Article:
This past weekend, Amazon’s streaming service laid down one of its trump cards: Mad Men creator Matthew Weiner’s follow-up to one of the most acclaimed dramas in television history. The Romanoffs had all the makings of a Peak TV blockbuster. The eight-episode season boasts an A-list cast, including Aaron Eckhart, John Slattery, and Corey Stoll. Its $50 million budget enabled on-location shooting across the globe, from Paris to Mexico City. Presiding over it all is a marquee writer-director delivering on three-plus years of pent-up anticipation. Add it all together and you get the maximum cultural capital that Amazon’s seemingly unlimited money can buy.
And yet, for the past few days, all I’ve heard about is The Haunting of Hill House, the Netflix horror series based on a Shirley Jackson novel and created by Mike Flanagan, director of previous streaming sensations Hush and Gerald’s Game. The Haunting of Hill House didn’t necessarily have much advance hype, but part of the magic of Netflix is that it never had to. A seasonal craving for jump scares and a prime spot on the service’s front page are all it needs.
In the absence of Nielsen ratings, I turned to imperfect but useful yardsticks like Google Trends, which bore out my anecdotal evidence by pegging search interest in The Romanoffs as roughly half that in Haunting. Similarly, at the time of publishing, Haunting boasted 8,000 IMDb reviews to The Romanoffs’ 443, and 464 Rotten Tomatoes user ratings to The Romanoffs’ 38. The Ringer also reached out to Crimson Hexagon, a consumer insights company that uses AI to track posts across social media; from a survey of Twitter and Instagram, the firm found that while discussion of The Romanoffs briefly outstripped that of Hill House in advance of their premieres, Hill House’s buzz has continued to grow in the days since to around 5,000 posts per day, while The Romanoffs’ has petered out to less than a thousand. Each of these tools has their blind spots and biases — IMDb’s audience, for instance, skews young and masculine, exactly the group inclined toward a pulpy horror series. Cumulatively, however, they start to form a useful juxtaposition of instant engagement versus a much more muted reception.
Streaming television’s sheer density has created a sort of small-screen parallel to the film industry concept of opening-weekend box office. What’s at stake in the crucial first few days of a show’s lifespan isn’t revenue; as television executives are quick to remind us, streaming is all about the long game, investing in a show so that it will linger in the archives in perpetuity. But the overwhelming volume of Peak TV creates a now-or-never feeling of scarcity when it comes to another finite, all-important resource: audiences’ attention. It’s a more intangible competition than the hard numbers of a box office gross, yet it’s one where Netflix seems to be at a definite, possibly insurmountable advantage.
The informal face-off between The Romanoffs and The Haunting of Hill House could easily be written off as a fluke, or simply a case of comparing apples and oranges — high-concept realist dramedy versus populist genre fare. But this weekend wasn’t exactly an isolated incident. Last month, Amazon and Netflix dropped two series with far more in common than just their release date. Both Forever, on Amazon, and BoJack Horseman, on Netflix, could be categorized as highbrow comedies with beloved stars (Maya Rudolph and Fred Armisen on the one hand, Will Arnett and Alison Brie on the other) and an impeccable pedigree for a certain kind of joke nerd.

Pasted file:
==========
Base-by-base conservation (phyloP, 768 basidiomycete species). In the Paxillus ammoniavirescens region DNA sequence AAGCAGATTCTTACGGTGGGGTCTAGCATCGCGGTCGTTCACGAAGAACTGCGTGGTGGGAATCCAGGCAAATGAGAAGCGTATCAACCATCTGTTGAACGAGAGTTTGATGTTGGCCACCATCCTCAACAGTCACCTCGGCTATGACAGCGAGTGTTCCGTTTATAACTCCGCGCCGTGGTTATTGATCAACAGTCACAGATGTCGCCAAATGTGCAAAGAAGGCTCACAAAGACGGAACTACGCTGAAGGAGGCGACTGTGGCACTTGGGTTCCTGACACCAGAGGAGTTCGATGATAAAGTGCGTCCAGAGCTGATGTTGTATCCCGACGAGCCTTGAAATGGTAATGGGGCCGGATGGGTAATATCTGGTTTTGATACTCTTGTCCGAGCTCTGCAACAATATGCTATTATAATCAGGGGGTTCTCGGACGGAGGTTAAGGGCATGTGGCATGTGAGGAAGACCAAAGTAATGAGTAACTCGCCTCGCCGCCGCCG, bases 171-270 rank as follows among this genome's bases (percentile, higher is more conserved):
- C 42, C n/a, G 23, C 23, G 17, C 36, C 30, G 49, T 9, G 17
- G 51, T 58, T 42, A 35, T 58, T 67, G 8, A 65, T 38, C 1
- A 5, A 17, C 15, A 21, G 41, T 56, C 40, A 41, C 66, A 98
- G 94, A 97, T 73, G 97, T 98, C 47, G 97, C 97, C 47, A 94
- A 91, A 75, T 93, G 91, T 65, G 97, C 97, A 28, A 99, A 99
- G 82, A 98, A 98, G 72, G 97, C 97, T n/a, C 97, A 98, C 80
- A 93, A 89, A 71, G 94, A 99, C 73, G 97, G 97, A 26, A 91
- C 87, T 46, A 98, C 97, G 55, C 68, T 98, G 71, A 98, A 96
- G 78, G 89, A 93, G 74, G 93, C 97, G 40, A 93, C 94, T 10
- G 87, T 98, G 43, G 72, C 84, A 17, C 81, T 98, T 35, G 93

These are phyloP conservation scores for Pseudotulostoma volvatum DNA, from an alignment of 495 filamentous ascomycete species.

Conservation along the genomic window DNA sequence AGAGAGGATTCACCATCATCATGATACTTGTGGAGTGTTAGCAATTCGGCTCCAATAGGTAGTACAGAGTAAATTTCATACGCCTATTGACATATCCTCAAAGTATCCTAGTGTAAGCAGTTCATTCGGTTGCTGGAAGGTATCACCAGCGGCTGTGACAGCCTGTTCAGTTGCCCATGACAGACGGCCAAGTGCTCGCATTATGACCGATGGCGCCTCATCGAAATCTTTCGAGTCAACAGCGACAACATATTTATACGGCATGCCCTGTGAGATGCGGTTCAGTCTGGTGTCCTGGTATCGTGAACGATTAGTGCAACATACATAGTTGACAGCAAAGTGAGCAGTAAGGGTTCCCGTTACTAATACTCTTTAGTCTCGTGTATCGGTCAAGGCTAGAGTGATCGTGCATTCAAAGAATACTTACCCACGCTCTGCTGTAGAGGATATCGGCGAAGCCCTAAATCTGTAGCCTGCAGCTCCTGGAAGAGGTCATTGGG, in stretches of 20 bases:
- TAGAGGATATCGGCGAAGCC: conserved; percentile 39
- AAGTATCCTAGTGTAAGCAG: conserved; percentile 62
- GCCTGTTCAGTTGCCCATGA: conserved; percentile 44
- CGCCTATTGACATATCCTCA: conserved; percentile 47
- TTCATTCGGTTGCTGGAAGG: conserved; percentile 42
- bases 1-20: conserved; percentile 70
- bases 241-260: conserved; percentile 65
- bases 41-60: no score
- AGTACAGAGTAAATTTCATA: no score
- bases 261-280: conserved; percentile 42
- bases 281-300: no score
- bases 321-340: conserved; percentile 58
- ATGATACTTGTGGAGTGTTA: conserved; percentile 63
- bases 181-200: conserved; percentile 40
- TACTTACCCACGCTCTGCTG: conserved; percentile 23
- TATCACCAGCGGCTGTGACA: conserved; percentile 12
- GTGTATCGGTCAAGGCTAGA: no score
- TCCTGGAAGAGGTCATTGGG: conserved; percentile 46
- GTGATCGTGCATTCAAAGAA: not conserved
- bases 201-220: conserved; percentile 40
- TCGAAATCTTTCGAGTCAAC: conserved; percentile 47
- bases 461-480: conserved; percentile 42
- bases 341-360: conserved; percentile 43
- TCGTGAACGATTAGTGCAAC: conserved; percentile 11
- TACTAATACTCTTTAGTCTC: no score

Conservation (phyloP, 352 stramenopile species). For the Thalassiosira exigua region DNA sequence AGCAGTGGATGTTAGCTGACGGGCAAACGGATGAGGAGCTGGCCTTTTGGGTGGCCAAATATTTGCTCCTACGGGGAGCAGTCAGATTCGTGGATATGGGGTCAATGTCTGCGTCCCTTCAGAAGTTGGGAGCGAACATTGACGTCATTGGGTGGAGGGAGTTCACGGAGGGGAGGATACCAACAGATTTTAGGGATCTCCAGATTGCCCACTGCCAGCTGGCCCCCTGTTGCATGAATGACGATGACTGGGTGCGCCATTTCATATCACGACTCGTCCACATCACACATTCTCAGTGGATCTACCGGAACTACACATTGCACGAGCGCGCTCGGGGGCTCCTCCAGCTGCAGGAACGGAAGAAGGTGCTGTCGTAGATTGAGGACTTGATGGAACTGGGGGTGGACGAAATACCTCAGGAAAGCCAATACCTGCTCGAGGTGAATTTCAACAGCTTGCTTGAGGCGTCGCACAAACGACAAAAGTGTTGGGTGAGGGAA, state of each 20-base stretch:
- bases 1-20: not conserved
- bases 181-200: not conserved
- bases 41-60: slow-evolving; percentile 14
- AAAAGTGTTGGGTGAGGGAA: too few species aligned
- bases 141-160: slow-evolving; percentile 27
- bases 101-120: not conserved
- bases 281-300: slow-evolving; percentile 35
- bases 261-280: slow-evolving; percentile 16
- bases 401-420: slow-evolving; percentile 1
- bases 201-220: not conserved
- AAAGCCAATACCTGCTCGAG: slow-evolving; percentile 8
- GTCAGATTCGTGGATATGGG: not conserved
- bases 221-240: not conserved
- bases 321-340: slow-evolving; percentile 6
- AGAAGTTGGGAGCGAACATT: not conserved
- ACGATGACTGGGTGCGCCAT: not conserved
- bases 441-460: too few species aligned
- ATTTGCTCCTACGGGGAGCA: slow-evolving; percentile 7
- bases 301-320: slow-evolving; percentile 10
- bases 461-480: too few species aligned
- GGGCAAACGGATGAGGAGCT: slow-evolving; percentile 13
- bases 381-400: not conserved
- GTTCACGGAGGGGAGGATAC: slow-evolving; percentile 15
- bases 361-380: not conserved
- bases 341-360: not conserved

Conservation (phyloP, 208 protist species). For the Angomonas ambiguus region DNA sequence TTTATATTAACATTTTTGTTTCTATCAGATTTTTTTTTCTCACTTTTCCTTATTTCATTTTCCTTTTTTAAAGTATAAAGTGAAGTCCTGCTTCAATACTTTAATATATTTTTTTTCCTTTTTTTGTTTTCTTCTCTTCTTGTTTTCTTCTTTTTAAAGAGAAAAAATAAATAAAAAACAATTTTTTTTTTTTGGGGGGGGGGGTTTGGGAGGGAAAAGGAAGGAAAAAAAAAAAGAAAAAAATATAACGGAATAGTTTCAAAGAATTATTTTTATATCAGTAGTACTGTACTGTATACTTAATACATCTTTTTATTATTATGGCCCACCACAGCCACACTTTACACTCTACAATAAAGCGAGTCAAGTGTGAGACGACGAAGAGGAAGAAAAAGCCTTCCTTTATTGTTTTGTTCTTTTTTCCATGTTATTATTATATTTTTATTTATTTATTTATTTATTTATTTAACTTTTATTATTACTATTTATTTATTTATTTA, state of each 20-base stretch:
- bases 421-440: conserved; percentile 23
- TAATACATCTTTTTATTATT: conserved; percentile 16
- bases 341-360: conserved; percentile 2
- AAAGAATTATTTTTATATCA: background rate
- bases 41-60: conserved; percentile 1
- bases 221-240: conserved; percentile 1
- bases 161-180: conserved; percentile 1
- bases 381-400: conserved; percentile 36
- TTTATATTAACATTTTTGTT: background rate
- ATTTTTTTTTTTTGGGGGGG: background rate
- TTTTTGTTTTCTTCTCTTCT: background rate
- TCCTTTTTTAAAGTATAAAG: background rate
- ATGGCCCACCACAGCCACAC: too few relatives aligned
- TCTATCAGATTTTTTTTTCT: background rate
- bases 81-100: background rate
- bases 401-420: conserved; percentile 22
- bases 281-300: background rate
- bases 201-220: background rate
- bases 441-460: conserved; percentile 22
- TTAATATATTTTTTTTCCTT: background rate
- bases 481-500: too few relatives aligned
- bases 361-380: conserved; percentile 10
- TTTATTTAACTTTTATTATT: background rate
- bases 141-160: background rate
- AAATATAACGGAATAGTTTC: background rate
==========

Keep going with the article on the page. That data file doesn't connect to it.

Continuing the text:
As with Haunting and The Romanoffs, there are caveats to these parallels; BoJack is in its fifth season, and Forever arguably hamstrung its own marketing by keeping its own premise under wraps. But they overlap enough for a side-by-side measurement to have its merits. Sure enough, when they were released, Google pegged searches for BoJack at quintuple those for Forever, and Rotten Tomatoes features nearly four times the reviews for BoJack’s latest season as Forever’s first. (IMDb doesn’t separate shows into seasons.) Forever’s broad title makes social tracking difficult, though Crimson Hexagon found that BoJack Horseman peaked at more than 10,000 posts the day of its premiere, while Forever — or at least posts that specify the Forever airing on Amazon, not the existential concept — topped out in just the mid-hundreds.
Here is where I must reiterate that neither Amazon nor Netflix release ratings data. Still, as Amazon’s recent marathon Emmy campaign on behalf of The Marvelous Mrs. Maisel goes to show, looser concepts like buzz and prestige are clearly valuable to streaming services, especially ones trying to catch up to Netflix’s considerable head start. Savvily recognizing that trophies are easier to buy than eyeballs, Amazon waged a ubiquitous, months-long, and ultimately successful argument on behalf of the zippy period piece. Yet outside the Emmys’ limited, gameable terrain, shows continue to vie for an audience. These occasional skirmishes, particularly Netflix’s winning streak, underline a hard truth in television’s latest frontier: With a streaming service, the content itself is only half the battle.